There are always a few items we’ve read during the week that deserve more attention but don’t make it into our regular posts. So we bundle them for the Friday roundup.
Here’s this week’s bundle:
Education Next: “That’s Not Fair” (Charter public school funding disparities)
Students in public charter schools receive $5,721 or 29% less in average per-pupil revenue than students in traditional public schools (TPS) in 14 major metropolitan areas across the U. S in Fiscal Year 2014. That is the main conclusion of a study that my research team released yesterday…
Twelve of the 14 cities have a disturbing charter school funding gap of more than 10%, which earned them a C grade or lower. Tulsa, Little Rock, Indianapolis, Washington, Los Angeles, Oakland, and Camden earned an F for funding equity since there is a funding gap of more than 30% between what charter schools received versus what TPS received per pupil. Camden had the largest per-pupil funding gap in our study, with charter schools students receiving 45%, or $14,771, less per pupil than TPS students.
National Association of Manufacturers: Job Openings in Manufacturing Increased Robustly in March
The Bureau of Labor Statistics said that there were 394,000 job openings in the manufacturing sector in March, up from 364,000 in February. This matched the reading from July 2016, and each was the fastest rate since April 2006. In March, increased job openings for both durable (up from 209,000 to 229,000) and nondurable (up from 155,000 to 165,000) goods firms helped to lift the headline number, with the durable goods pace at levels last seen in July 2007. Overall, this report suggests that manufacturing leaders are accelerating their hiring intentions in light of recent improvements in the economic outlook, including better figures for demand and production. Indeed, job openings should be a good proxy of future hiring, and as such, it bodes well for improved employment data moving forward.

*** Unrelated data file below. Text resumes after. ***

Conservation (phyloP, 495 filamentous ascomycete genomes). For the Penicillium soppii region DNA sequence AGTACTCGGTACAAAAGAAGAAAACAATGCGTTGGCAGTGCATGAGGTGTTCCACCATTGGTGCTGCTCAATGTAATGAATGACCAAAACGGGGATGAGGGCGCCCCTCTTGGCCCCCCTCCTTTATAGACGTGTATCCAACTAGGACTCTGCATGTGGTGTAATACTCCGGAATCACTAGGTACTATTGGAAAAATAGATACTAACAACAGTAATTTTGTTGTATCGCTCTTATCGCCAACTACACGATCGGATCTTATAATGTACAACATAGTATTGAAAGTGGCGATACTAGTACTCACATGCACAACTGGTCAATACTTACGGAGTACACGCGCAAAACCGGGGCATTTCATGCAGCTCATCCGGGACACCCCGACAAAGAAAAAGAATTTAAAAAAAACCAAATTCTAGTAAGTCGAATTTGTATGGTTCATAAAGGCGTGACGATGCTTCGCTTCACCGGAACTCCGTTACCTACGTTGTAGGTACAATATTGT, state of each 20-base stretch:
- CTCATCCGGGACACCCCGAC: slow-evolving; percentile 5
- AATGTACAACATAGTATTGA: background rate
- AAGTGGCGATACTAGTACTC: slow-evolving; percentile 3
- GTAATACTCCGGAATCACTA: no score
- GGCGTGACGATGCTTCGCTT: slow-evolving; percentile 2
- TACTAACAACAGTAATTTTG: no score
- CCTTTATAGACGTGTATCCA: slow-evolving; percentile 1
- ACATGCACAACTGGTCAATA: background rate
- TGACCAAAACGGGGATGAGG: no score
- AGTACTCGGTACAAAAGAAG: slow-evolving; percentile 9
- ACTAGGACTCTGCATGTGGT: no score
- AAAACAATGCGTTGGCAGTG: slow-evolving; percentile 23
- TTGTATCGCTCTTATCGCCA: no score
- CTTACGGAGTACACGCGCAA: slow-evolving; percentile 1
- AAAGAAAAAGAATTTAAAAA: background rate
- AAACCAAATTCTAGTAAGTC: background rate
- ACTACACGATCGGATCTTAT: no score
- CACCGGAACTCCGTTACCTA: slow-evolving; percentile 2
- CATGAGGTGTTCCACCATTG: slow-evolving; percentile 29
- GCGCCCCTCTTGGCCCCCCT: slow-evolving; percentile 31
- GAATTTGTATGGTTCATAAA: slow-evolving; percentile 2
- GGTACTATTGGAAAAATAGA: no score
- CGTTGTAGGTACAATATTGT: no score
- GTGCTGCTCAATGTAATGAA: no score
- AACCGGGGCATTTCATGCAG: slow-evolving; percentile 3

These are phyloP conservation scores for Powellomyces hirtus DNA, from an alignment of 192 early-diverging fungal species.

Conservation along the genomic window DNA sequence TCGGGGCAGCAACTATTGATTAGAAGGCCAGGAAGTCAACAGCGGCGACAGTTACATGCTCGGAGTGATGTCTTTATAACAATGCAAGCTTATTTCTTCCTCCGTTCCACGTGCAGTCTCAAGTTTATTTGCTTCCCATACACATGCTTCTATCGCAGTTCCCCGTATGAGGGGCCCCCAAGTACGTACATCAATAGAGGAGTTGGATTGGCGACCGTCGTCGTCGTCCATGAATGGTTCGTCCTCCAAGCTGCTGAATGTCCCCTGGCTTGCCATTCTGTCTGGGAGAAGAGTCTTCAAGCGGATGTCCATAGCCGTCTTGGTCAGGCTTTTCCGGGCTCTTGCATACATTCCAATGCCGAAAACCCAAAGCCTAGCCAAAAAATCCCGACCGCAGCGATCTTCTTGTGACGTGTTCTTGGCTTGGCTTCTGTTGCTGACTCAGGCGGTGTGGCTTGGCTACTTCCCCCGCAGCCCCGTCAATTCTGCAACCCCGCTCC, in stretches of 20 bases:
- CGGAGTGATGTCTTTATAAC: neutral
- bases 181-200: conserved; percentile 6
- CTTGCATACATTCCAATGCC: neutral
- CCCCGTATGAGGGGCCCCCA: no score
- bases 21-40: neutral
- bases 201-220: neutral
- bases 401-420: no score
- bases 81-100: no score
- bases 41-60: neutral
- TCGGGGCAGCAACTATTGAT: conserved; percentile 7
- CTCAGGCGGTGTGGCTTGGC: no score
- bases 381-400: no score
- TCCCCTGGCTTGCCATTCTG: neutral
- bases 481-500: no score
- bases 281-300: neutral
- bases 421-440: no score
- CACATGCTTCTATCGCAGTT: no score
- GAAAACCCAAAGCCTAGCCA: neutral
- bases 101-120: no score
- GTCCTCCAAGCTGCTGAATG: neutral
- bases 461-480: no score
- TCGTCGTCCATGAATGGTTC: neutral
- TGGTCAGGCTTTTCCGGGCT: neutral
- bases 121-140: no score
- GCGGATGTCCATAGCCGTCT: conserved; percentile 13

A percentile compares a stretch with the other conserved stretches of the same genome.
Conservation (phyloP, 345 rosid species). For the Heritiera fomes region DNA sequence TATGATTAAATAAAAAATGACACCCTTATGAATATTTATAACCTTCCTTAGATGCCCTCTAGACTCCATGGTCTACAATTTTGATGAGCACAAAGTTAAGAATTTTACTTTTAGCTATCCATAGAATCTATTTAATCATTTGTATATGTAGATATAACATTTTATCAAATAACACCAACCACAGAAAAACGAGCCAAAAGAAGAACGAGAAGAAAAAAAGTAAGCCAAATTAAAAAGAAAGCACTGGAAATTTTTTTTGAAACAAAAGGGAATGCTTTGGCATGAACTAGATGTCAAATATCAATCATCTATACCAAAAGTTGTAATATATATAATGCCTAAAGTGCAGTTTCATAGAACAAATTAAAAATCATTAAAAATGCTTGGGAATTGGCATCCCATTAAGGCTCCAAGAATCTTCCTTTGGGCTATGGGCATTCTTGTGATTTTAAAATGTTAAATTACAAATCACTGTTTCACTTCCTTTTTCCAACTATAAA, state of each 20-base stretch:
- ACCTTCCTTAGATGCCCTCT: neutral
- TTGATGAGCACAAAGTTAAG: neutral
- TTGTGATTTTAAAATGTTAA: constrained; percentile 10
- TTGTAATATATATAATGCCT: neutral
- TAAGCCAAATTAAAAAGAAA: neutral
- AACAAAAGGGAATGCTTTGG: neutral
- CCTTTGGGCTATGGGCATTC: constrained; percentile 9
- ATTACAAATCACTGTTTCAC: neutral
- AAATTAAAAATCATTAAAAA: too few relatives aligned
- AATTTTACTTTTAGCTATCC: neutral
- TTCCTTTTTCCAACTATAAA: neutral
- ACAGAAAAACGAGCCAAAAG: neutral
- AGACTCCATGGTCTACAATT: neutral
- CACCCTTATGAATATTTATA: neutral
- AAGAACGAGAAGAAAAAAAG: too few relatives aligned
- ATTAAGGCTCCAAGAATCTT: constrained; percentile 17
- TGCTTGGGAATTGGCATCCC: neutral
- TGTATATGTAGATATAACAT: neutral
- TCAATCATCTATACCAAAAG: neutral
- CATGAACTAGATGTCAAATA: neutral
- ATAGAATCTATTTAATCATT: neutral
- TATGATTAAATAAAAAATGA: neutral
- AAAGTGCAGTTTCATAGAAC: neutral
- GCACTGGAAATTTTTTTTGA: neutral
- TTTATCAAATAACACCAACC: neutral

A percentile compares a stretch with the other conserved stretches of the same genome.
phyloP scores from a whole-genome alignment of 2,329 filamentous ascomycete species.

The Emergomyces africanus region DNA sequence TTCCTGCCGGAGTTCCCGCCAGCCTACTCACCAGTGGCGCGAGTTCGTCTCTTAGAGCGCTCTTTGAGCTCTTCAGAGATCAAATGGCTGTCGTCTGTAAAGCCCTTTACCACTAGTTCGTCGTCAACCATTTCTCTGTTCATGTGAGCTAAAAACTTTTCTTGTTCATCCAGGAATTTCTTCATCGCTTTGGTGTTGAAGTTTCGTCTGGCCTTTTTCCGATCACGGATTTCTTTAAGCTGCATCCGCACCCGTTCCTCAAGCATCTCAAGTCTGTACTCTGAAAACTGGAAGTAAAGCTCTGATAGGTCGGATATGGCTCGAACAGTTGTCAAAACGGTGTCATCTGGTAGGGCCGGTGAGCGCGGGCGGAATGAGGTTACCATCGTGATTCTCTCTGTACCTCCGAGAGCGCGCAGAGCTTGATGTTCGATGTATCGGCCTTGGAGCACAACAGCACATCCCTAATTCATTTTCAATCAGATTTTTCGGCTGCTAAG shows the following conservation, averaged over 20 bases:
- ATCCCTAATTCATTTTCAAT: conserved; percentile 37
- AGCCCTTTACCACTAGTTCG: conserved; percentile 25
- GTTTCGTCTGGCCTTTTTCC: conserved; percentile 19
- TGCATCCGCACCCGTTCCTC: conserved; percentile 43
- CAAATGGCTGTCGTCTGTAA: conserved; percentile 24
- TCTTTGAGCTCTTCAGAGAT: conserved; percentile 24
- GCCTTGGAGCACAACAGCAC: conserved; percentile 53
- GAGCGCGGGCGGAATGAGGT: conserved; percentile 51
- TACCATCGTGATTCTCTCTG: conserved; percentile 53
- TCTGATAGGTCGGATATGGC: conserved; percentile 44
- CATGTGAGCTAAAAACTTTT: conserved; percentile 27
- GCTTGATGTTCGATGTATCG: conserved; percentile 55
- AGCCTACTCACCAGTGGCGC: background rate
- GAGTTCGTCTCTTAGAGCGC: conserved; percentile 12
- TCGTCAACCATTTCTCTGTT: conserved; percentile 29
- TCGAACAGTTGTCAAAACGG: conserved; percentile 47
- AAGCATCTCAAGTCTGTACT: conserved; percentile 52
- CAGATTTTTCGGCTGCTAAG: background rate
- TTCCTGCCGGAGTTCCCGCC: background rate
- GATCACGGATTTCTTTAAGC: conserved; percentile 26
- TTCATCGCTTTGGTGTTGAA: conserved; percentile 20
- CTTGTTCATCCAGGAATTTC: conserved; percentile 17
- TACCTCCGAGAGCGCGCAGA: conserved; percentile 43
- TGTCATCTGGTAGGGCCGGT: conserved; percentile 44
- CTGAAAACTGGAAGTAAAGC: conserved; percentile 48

The gap in life expectancy between Washington’s counties is growing, pointing to increasing inequality in the health of Americans.
If you lived in King County, your life expectancy increased by six years from 1980 to 2014, to 81.37 years, according to a new study by the Institute for Health Metrics and Evaluation (IHME) at the University of Washington.
But Cowlitz County residents gained only three years of life expectancy in that span and died at the average age of 77.51.